Last year more than 250 people attended a Passover seder hosted by North Glencoe Baptist Church and led by John Phelps of HaOr Ministries, a Kentucky-based ministry that teaches churches about the Hebrew foundations of the Christian faith.

The response was so tremendous, according to Pastor David Denson, that North Glencoe scheduled Phelps again this year for their seder March 24.

To observe the seder, the church served a meal of baked chicken, a green vegetable and kugel, followed by the Passover meal of parsley, kharoset and matzoh — all foods symbolizing some facet of the Passover.

The Passover, which occurred thousands of years ago when the Pharaoh of Egypt refused the commands of Moses to free the Hebrew slaves from captivity, demonstrates how God spared His people through the shedding of the innocent blood of a lamb — just as He did in the crucifixion.

The story — as told in Exodus 12 — follows Pharaoh’s stubbornness in the face of plagues until death for Egypt was the final judgment.

The Lord instructed Moses and Aaron that every Hebrew family should choose a perfect lamb for sacrifice and smear its blood on the top and sides of the door frame of the house.

That night, as each Hebrew family ate the roasted lamb with bitter herbs and unleavened bread, the Lord passed through the land and killed the firstborn male in every Egyptian home, sparing the Hebrews covered by the lamb’s blood.

For centuries, the Jewish people have observed the Passover seder meal to remember their freedom.

God instructed the Israelites in Exodus 12:14, “This is a day you are to commemorate; for the generations to come after you shall celebrate it as a festival to the Lord — a lasting ordinance.”

Denson said hearing and participating in the teaching of the seder adds to the greatness of the Easter celebration.

“The seder is another opportunity to bring the Bible to life to review for refreshing and rededication in your Christian walk,” he said.

Since it was the Passover seder — now commonly known as the Last Supper — that Jesus celebrated with the disciples the night before His crucifixion, Denson believes Christians can gain much from understanding the special meal.

“The teaching of the Passover seder covers the ages from the first Passover celebrated by the Israelites in the Book of Exodus, to the Passover in the upper room celebrated by Jesus Christ and His disciples, to its observance by the Jews today,” Denson said.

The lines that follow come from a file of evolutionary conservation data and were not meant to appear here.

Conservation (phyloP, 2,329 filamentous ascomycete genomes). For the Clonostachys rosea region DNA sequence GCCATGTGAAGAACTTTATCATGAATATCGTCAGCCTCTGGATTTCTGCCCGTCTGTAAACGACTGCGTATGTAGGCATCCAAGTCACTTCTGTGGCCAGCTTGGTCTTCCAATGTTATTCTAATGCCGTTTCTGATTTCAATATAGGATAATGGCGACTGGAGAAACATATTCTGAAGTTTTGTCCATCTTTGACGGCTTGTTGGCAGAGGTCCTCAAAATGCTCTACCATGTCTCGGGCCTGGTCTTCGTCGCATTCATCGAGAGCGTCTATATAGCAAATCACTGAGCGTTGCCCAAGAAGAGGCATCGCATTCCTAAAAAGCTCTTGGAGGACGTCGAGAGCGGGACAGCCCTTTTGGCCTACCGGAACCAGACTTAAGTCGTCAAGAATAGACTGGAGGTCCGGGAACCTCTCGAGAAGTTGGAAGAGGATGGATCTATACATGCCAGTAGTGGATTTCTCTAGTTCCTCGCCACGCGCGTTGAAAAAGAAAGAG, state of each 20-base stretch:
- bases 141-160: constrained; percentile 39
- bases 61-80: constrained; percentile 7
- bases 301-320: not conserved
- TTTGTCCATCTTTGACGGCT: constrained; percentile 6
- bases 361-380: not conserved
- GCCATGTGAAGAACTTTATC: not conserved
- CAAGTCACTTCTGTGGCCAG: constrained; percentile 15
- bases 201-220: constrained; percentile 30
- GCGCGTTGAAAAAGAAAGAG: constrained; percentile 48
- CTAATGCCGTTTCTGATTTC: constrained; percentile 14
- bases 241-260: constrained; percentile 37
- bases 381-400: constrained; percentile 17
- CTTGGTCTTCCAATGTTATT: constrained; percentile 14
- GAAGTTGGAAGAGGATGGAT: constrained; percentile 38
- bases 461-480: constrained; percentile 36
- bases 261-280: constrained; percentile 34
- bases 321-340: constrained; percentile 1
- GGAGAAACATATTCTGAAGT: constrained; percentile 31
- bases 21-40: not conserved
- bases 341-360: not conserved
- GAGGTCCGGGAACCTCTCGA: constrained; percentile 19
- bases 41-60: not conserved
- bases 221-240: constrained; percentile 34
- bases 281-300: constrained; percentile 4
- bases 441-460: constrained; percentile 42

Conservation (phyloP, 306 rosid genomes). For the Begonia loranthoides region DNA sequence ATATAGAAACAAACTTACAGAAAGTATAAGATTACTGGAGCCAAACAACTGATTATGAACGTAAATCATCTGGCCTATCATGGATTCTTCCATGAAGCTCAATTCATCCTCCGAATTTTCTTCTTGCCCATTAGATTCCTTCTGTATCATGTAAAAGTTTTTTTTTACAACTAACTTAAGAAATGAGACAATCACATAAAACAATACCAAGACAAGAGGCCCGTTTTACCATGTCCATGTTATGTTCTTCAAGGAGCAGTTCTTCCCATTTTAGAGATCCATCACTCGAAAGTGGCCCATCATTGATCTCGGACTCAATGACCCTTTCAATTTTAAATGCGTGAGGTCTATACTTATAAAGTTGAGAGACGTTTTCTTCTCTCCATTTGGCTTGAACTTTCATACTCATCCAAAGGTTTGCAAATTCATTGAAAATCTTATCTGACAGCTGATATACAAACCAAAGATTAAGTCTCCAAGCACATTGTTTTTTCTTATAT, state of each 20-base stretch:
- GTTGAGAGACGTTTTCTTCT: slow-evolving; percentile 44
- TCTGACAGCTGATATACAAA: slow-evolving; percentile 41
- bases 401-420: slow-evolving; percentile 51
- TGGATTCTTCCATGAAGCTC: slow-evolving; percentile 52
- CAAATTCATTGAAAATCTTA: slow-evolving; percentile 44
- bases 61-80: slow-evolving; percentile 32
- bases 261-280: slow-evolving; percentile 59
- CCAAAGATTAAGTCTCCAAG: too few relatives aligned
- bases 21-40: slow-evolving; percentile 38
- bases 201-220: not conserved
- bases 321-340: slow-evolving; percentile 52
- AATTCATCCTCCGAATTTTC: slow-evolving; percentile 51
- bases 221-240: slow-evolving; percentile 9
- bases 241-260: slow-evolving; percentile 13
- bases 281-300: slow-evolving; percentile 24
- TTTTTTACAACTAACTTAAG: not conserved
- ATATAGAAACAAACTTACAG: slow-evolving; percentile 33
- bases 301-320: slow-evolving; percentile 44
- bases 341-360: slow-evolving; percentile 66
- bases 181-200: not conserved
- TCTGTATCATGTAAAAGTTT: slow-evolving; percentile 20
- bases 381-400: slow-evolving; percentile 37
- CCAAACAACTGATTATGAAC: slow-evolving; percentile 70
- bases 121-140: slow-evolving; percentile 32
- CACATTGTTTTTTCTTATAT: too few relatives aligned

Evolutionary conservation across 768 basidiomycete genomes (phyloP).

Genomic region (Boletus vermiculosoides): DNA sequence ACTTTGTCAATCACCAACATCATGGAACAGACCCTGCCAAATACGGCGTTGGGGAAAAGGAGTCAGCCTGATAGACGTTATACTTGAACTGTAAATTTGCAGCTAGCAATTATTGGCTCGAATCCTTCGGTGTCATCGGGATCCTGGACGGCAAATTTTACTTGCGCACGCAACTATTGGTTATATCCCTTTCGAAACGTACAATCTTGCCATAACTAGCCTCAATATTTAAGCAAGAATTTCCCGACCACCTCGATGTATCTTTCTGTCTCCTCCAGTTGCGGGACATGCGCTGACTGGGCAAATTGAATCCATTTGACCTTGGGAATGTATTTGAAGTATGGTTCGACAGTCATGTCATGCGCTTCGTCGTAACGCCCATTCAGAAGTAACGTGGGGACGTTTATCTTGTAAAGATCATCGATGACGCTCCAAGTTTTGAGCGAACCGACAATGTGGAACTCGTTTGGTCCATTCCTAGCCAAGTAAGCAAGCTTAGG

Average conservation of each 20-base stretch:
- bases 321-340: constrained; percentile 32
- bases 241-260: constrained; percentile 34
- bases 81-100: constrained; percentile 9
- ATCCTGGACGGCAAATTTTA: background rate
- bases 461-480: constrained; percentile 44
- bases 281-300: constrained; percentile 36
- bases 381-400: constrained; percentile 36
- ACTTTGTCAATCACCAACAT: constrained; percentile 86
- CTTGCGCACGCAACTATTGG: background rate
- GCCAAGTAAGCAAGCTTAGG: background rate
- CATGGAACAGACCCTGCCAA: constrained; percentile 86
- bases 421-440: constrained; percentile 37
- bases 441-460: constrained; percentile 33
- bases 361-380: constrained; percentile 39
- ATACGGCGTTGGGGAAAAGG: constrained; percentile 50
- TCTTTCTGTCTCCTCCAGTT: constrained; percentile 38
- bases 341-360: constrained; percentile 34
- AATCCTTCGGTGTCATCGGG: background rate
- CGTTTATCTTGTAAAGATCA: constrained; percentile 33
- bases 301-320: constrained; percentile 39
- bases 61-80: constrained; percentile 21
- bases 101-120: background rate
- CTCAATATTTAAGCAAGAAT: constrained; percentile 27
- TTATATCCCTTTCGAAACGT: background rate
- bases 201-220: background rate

Jay Isbell, elder of the Beth El Shaddai Messianic Synagogue in Birmingham, a Southern Baptist Messianic Fellowship, said when Christians take part in the meal and tell the Passover story, they find that the symbolism of the whole service points to the coming Messiah.

Beth El Shaddai, like HaOr Ministries, gives Southern Baptist congregations guidance on how to conduct the Passover seder as well as how to celebrate it their congregations.

“As we celebrate communion, or the Lord’s Supper, we can see a shadow of these things, but if we carry out the whole service, we can see how it underscores God’s eternal plan for His people in a very powerful way,” Isbell said.

The seder is comprised of three parts: the haggadah (the telling), the meal and the afikomen (unleavened bread), Isbell explained. As the story of slavery to freedom and of darkness to light is retold, the pastor also leads the congregation in sharing a meal of bitter herbs, a roasted egg, a sweet apple mixture, parsley and a bone.

According to Isbell, the serving of the afikomen, or matzoh, is the portion of the meal when the lamb is remembered.

“Its blood was placed on the doorposts as salvation from that final plague, and the body of the lamb was eaten completely to give them strength during the coming times,” Isbell said.

“When Y’shua (Jesus) said ‘This is My body’ and ‘This is My blood,’ the disciples saw something very different from what many believers see today in a simple communion service,” Isbell explained. “He came to be our Salvation and our Strength.”

Zola Levitt, a Jewish Christian and founder of Zola Levitt Ministries in Dallas, Texas, said, “We should celebrate the feasts (like Passover) because Jesus celebrated them.”

Levitt teaches that through understanding the biblical feasts, one can see the core of Christianity, as Jesus was the perfect lamb sacrificed for us in order to save us from death.

In his booklet “The Miracle of Passover,” Levitt writes, “Understanding Jesus as a sacrificial lamb, in effect, is to understand the very heart of Christianity.”

Copyright 2005© The Alabama Baptist. All Rights Reserved. Contact The Alabama Baptist

Hokes Bluff church hosts Zola Levitt

By Theresa Shadrix
The Alabama Baptist
March 31, 2005

"Israel, Israel, Israel."

Those are the three things of importance to the Christian church today, Zola Levitt recently told the crowd gathered at Immanuel Baptist Church, Hokes Bluff.